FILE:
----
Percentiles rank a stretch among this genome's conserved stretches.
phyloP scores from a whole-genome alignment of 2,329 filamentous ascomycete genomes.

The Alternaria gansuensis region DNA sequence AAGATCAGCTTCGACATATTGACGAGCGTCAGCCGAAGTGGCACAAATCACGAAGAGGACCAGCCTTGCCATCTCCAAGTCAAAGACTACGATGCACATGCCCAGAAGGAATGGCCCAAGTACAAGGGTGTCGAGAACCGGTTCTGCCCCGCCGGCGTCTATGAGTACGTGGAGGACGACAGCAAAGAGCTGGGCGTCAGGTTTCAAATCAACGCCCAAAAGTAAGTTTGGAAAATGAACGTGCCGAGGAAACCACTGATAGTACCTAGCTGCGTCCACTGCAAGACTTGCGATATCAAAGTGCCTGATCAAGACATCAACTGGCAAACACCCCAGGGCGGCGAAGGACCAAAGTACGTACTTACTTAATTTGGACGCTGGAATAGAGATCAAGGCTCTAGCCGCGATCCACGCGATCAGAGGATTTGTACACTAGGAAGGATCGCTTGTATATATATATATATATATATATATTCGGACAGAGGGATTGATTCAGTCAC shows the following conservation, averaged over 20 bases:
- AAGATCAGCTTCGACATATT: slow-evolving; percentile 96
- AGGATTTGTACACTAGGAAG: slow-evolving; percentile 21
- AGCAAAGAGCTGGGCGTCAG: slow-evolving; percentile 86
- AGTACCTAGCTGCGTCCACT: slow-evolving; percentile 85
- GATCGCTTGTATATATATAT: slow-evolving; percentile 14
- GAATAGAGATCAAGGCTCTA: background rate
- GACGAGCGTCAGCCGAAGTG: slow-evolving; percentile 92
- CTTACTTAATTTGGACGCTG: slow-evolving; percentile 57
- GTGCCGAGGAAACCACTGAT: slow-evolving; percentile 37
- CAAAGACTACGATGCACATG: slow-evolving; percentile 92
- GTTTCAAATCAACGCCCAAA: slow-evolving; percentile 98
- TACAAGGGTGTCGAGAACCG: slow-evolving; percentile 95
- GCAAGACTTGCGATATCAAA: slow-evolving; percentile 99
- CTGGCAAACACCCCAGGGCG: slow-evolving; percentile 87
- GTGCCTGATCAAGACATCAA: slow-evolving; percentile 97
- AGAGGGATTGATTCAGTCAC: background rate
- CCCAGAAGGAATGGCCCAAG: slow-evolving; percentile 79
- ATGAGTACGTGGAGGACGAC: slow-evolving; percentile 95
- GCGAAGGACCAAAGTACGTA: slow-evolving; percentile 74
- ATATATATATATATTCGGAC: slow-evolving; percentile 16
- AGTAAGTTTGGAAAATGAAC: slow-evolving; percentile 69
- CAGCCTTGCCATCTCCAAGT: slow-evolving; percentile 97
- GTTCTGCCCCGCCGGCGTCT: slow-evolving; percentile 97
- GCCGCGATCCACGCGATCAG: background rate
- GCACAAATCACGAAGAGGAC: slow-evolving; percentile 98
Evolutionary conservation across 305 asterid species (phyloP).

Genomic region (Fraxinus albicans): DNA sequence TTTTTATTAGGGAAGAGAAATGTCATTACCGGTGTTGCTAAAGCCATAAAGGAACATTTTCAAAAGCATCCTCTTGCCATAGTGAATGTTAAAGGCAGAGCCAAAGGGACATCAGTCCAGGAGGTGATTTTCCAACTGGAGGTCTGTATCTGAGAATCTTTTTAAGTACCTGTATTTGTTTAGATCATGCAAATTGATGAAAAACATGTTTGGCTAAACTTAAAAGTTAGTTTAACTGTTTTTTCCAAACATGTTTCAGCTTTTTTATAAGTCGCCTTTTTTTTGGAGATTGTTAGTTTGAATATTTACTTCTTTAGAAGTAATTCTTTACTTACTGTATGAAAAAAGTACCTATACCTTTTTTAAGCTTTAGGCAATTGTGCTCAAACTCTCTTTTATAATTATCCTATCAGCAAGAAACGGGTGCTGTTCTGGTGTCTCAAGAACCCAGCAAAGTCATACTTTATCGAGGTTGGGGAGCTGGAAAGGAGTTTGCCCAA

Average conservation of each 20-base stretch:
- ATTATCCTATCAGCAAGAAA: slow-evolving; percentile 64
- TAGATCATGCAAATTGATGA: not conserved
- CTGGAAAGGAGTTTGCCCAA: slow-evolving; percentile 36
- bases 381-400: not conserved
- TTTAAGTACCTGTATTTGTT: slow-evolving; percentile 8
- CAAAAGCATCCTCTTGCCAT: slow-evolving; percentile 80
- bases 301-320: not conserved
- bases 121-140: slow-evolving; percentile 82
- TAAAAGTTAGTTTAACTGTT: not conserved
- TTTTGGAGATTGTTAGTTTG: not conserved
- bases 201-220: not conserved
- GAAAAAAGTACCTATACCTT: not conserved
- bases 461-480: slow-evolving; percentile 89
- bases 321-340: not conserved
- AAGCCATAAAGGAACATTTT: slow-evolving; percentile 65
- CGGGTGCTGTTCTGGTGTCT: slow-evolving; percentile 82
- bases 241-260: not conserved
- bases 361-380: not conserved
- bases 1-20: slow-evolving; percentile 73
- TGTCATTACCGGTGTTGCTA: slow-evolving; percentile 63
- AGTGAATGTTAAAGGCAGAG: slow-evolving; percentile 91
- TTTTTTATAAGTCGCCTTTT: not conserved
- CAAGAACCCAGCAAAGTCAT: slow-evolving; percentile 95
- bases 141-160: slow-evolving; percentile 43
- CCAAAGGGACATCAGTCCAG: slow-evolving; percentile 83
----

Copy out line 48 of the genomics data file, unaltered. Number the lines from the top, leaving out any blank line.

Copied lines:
- bases 241-260: not conserved